The silent, static and spare web pages stirred with life.

"I’ve been following you since I saw you on the cover of a muscle magazine in the mid-'60s. Keep up the good work." Signed, Louie from Hoboken.

"Me... following me? Gee!"

"How do I bulk up? Arnold, Zane and you are the best! How do I trim down?
I miss the good old days! How do I get huge and ripped?" The email kept coming in from New Zealand to Uzbekistan, Maine to Peru.

I responded to the notes directly and answered questions when asked. "How considerate," I thought, "of this small loyal group to write."

Before the second week had gone by Laree counted 125 emails from strangers saying hi and looking for help. We decided to glean through the stack and present the most informative and motivating Q n' As online for all to share. Very popular.

Week by week the mail grew, the page content expanded and the website evolved, as healthy living things do when under structural pressures. A free weekly newsletter called Draper Here became the solution to the ever-increasing, ever-fascinating email load. It’s been going out for seven years to everyone who requests it and we haven’t missed an issue yet.

The subject matter ranges from sets and reps of exercises to build muscle and might to the complex, yet simple, process of aging. What does one do if he or she has never before entered a gym or performed fitness exercise and what does one do the last weeks before bodybuilding competition to exhibit maximum muscle size and definition? The theme of the newsletters is encouragement -- to train hard, consistently and positively and to eat smartly; the rewards are extraordinary and the price is right. Be consistent, stick to the basics and there are no secrets.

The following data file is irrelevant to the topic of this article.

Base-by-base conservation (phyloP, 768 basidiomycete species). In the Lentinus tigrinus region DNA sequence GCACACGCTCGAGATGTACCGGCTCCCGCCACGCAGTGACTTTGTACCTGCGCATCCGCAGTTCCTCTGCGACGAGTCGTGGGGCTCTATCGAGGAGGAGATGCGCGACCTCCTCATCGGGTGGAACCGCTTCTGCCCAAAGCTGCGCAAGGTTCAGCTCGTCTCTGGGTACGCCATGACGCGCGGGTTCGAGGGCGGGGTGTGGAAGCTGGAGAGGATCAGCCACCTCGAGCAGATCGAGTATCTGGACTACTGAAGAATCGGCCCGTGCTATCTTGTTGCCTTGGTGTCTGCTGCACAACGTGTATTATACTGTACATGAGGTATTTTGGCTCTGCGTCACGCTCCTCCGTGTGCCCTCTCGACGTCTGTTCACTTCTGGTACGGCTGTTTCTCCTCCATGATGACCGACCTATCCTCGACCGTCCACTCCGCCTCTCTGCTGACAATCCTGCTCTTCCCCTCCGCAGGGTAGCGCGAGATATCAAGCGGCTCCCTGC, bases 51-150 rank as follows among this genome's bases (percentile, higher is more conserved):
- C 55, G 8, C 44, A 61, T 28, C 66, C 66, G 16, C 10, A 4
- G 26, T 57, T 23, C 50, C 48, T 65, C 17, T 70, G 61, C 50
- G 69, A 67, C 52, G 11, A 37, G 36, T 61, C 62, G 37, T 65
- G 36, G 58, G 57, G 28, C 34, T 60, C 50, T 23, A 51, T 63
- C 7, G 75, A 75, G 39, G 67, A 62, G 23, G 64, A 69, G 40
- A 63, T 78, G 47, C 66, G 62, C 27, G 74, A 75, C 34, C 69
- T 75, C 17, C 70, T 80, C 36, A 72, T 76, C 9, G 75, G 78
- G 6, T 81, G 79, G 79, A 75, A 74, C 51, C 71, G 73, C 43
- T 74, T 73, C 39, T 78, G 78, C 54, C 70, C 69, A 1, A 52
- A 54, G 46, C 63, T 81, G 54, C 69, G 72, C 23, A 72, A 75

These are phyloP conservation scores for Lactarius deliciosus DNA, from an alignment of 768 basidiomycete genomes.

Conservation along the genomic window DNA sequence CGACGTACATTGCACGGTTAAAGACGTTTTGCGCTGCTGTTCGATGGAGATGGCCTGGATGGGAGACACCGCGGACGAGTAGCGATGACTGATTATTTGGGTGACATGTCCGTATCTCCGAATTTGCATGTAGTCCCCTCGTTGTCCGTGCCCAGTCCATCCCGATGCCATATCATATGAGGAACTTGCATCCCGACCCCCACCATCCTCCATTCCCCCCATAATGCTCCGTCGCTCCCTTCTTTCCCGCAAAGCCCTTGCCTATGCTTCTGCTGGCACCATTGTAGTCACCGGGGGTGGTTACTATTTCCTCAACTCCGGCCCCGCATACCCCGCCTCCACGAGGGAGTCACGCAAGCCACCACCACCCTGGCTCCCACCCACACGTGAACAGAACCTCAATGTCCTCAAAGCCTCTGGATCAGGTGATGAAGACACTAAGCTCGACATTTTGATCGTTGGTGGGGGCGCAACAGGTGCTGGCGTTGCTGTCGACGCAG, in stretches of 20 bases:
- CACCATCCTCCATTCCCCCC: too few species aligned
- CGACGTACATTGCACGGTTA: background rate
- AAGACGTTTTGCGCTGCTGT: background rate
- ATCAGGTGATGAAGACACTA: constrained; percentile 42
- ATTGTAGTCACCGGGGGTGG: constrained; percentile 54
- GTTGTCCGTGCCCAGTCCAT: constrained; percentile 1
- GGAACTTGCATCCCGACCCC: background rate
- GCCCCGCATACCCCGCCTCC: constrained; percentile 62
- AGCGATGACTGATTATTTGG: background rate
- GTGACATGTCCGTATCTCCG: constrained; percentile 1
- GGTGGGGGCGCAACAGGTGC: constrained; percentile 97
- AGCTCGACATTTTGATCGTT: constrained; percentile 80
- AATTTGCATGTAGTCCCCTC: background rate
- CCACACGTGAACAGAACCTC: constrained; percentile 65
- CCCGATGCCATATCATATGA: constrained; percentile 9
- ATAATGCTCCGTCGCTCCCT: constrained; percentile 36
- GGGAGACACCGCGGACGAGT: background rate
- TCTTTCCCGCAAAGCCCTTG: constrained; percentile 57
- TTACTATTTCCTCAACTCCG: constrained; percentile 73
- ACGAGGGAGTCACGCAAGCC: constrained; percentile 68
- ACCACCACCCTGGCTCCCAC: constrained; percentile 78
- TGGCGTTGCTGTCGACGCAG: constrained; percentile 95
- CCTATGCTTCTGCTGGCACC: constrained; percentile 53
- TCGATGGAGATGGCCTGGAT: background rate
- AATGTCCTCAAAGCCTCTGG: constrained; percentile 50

The Bomber is a collection of 50 newsletters from the 350 published over the years. They are compiled to randomly flow, like water over rock in a swift river whose course strains steadily toward its destination. Yeah, I talk stupid sometimes.

Each chapter is a trip of its own. And throughout the book sketches by the powerful hand of Steve Cepello complement the pages, adding vision to the words that fight the good fight.

Who’s the Bomber, you ask? The bomber is the guy who flies the craft at the head of the fleet. You do fly, don’t you? No problem; you’ll learn.


We here on IronOnline have friends and family in southern Texas, Louisiana, Mississippi and Alabama.

I’m as sick as you are about the destruction of life, property, hopes and dreams wrought by the colossal hurricane -- a natural disaster out of man’s control -- along the gulf coast of America. Now is a good time to pray, even if the thought of prayer rubs you the wrong way. Try it. Think of it as a practice in focusing on a stricken and bewildered people who need all the attention they can get. I suspect many of them cried out to God for help, though God is, otherwise, seldom on their minds. Desperation causes us to reach far beyond ourselves.

A well-voiced prayer is poetry from the soul. It cleanses like strong soap the grit from the pores of the mind. So you don’t believe there’s a god who cares or listen or exists? Pretend for the fun of it. We pretend all day long about other things equally as important or unimportant.

It is such a heartbreaking experience and here I sit at my computer -- dry as a bone with electricity, food, water, shelter, privacy and quietude -- enlisting someone’s help for someone in need and tiptoeing around like I was an intruder suggesting there might or might not be a God.

I understand -- I do. Perhaps we can send money and warm blankets instead. It’s not as good, but it’ll help.

Man, take me to the gym and lock the door; I’ve got some heavy lifting to do.

Bombs Away... Draper